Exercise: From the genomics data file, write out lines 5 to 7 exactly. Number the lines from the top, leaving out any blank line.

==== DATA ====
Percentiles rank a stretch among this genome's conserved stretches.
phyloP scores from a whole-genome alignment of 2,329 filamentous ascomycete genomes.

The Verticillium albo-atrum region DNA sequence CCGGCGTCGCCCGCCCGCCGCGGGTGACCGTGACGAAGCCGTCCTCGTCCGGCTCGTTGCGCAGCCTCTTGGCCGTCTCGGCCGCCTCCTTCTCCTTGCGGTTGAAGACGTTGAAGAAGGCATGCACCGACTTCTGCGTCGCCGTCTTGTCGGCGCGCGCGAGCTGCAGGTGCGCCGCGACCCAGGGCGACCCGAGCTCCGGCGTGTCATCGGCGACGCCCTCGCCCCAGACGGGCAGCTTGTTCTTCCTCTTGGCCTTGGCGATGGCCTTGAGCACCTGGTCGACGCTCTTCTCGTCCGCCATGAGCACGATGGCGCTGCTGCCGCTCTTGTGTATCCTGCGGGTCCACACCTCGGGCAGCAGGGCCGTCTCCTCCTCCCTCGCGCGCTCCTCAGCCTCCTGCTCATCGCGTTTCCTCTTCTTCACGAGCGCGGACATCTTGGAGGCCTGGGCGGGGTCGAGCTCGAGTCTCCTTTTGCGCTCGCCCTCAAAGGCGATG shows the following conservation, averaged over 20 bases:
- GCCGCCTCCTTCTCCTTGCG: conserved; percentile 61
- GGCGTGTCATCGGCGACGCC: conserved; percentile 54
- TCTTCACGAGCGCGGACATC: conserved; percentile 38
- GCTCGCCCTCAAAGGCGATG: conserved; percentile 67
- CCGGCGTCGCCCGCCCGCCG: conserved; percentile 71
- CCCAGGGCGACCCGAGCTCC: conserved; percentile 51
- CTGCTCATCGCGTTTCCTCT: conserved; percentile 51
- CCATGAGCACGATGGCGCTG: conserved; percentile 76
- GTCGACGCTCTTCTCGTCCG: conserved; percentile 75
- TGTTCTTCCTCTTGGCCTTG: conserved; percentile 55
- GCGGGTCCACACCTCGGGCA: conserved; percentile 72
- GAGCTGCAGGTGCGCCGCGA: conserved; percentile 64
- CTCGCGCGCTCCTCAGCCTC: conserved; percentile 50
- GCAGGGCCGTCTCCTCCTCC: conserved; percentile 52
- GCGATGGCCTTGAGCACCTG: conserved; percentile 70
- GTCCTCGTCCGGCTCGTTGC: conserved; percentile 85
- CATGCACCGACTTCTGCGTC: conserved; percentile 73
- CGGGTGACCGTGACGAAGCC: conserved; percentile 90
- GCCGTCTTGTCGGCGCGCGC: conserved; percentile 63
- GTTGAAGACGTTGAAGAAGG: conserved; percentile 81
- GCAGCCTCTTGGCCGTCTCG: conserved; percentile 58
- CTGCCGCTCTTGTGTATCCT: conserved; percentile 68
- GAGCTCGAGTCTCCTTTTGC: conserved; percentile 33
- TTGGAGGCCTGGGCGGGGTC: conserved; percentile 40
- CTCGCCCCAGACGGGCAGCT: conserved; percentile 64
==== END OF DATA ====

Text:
- GGCGTGTCATCGGCGACGCC: conserved; percentile 54
- TCTTCACGAGCGCGGACATC: conserved; percentile 38
- GCTCGCCCTCAAAGGCGATG: conserved; percentile 67